This, incidentally, is an unsurprising conclusion given, first, that the world’s largest reservoir of gaseous carbon dioxide is dissolved in the oceans, and second, that the solubility of gases in water is inversely proportional to temperature.  As the oceans warm, we would expect dissolved CO2 to come out of solution, and the atmospheric concentration of CO2 to correspondingly increase.

The failure of either CO2 concentrations or the human consumption of fossil fuels to display any significant correlation with temperature over any time frame, recent or ancient, demonstrates either (a) that carbon dioxide and fossil fuel consumption play no significant role in driving temperature; or (b) that if they do, then some other factor or factors play a role that is so much more statistically significant that changes in carbon dioxide concentrations or fuel consumption appear to have no significant impact on climate. 

From the point of view of governments attempting to devise policy measures to “combat climate change”, there is no difference between these two possible conclusions.


[1] Joseph D’Aleo, “MSU Satellite Temperatures Continue to Diverge from Global Data Bases”, [ between_ co2_and_global_temperature/].  All of the data cited in this chart are available on-line.  The Mauna Loa CO2 data are at [].  The coefficients of correlation (r=-0.36 for the UAH MSU data, and r=-0.42 for the Hadley data), were calculated by the author of the post cited.  D’Aleo is a former Professor of Meteorology at Lyndon State College, who served as the first Director of Meteorology for the cable television Weather Channel.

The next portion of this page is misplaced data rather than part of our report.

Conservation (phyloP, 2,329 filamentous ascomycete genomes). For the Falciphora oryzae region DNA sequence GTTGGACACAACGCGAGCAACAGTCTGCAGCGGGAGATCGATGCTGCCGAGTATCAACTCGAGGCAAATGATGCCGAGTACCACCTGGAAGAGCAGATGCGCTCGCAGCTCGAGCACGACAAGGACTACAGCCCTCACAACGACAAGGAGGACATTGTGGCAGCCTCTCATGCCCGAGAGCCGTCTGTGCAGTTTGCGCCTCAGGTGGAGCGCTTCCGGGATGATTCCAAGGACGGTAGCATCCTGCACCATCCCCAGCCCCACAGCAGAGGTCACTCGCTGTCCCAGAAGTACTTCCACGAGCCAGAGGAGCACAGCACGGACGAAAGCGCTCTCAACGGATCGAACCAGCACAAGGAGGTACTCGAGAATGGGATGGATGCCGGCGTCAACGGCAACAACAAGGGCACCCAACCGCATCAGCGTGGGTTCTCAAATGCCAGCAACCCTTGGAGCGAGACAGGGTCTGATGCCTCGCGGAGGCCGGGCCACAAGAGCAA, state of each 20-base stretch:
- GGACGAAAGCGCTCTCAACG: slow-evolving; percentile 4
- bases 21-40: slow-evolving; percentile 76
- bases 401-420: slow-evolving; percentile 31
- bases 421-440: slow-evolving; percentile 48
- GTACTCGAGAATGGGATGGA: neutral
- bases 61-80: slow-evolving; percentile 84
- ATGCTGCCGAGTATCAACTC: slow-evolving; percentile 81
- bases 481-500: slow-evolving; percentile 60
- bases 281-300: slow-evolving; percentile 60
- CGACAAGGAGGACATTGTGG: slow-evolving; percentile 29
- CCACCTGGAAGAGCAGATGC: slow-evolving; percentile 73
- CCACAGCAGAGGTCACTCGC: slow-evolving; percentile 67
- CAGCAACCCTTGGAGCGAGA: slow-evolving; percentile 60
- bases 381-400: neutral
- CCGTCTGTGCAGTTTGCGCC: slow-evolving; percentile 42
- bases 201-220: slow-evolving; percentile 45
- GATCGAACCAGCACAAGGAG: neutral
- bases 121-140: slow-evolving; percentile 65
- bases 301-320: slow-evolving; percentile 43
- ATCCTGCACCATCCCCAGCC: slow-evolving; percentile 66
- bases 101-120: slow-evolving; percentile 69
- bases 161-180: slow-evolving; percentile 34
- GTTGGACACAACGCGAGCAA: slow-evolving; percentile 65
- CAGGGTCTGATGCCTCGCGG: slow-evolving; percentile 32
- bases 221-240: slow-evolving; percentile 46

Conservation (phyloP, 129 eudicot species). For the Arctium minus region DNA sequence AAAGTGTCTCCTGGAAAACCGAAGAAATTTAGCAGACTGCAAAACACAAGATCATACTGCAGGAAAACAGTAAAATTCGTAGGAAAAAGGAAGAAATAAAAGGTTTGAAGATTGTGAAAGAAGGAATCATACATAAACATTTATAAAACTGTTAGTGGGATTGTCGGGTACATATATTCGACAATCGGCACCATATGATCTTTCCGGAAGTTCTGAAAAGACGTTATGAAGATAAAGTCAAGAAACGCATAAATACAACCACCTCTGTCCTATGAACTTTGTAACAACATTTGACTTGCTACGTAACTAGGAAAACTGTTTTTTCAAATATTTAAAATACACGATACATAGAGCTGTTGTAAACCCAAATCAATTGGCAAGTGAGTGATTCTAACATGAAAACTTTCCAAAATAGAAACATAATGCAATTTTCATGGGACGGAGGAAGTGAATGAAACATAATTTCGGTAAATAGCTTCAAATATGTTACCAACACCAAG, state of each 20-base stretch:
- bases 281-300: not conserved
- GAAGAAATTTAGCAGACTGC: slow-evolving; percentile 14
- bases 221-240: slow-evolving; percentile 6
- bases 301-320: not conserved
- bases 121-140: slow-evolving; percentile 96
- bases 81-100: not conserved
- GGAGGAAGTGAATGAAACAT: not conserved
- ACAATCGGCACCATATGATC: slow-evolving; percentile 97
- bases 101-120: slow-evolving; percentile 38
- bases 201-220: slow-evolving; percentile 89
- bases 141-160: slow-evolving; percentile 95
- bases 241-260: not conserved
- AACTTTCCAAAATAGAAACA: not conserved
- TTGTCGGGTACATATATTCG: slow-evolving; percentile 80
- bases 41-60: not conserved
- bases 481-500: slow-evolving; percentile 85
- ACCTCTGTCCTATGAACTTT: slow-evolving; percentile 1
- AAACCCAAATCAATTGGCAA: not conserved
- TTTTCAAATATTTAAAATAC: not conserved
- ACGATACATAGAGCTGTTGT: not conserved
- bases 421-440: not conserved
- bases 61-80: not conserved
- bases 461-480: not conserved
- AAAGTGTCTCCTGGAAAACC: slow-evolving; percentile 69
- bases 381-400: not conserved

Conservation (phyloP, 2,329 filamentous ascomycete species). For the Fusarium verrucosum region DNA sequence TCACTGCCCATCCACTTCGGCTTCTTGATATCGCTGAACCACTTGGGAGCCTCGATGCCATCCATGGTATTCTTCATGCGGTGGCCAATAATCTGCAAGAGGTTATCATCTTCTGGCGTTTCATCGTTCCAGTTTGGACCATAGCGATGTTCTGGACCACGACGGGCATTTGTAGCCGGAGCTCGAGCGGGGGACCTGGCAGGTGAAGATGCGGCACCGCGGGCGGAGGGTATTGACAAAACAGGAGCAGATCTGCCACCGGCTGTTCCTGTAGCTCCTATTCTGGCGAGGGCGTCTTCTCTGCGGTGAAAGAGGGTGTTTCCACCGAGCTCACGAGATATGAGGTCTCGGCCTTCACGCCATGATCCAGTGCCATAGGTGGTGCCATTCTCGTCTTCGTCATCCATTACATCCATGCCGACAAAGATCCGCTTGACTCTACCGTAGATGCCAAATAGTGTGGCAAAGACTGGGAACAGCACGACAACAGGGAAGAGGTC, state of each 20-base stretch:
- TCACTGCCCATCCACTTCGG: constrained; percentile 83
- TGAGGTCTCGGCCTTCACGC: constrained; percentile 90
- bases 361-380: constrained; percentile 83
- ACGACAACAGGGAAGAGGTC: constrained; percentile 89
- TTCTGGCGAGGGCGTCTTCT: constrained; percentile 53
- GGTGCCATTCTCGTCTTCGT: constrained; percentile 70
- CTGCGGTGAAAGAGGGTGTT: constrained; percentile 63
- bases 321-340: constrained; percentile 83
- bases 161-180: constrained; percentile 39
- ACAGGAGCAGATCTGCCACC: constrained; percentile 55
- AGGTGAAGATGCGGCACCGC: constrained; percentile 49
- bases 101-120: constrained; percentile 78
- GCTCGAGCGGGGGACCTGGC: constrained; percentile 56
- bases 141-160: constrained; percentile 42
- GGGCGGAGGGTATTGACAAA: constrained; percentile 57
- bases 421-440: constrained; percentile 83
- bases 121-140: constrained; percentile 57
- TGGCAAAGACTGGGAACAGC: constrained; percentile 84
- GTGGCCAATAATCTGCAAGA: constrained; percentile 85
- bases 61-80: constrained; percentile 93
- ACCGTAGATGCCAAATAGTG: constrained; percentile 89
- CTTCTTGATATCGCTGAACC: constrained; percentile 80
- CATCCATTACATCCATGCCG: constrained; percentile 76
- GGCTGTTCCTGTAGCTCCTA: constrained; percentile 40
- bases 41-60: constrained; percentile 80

[2] Joseph D’Aleo, “Correlation Last Decade and This Century Between CO2 and Global Temperatures Not There”,, 18 March 2008, [].
[3] Dr. Timothy Ball, “Measurement of Pre-Industrial CO2 Levels”, Friends of Science, November 2008, 6 [].
[4]Most of the observed increase in global average temperatures since the mid-20th century is very likely due to the observed increase in anthropogenic GHG concentrations.”  IPCC, Summary for Policymakers, 4th Assessment Report (2007), 5.
[5] Arthur B. Robinson, Noah E. Robinson, and Willie Soon, “Environmental Effects of Increased Atmospheric Carbon Dioxide”, Journal of American Physicians and Surgeons 12 (2007), 85.
[6] “Many people don’t realize that over geological time, we’re really in a CO2 famine now. Almost never has CO2 levels been as low as it has been in the Holocene (geologic epoch) – 280 (parts per million - ppm) – that’s unheard of. Most of the time [CO2 levels] have been at least 1000 (ppm) and it’s been quite higher than that.”  Testimony of Dr. Will Happer, “Update on the Latest Global Warming Science”, US Senate Committee on Environment and Public Works, 25 February 2009.  Dr. Happer is the Cyrus Fogg Brackett Professor of Physics at Princeton University; his full testimony may be found at [ public/ index.cfm?FuseAction=Files.View&FileStore_id=84462e2d-6bff-4983-a574-31f5ae8e8a42].
[7] A similar graphic, complete with cited sources, may be seen at [ gw/paleo/400000yrfig.htm].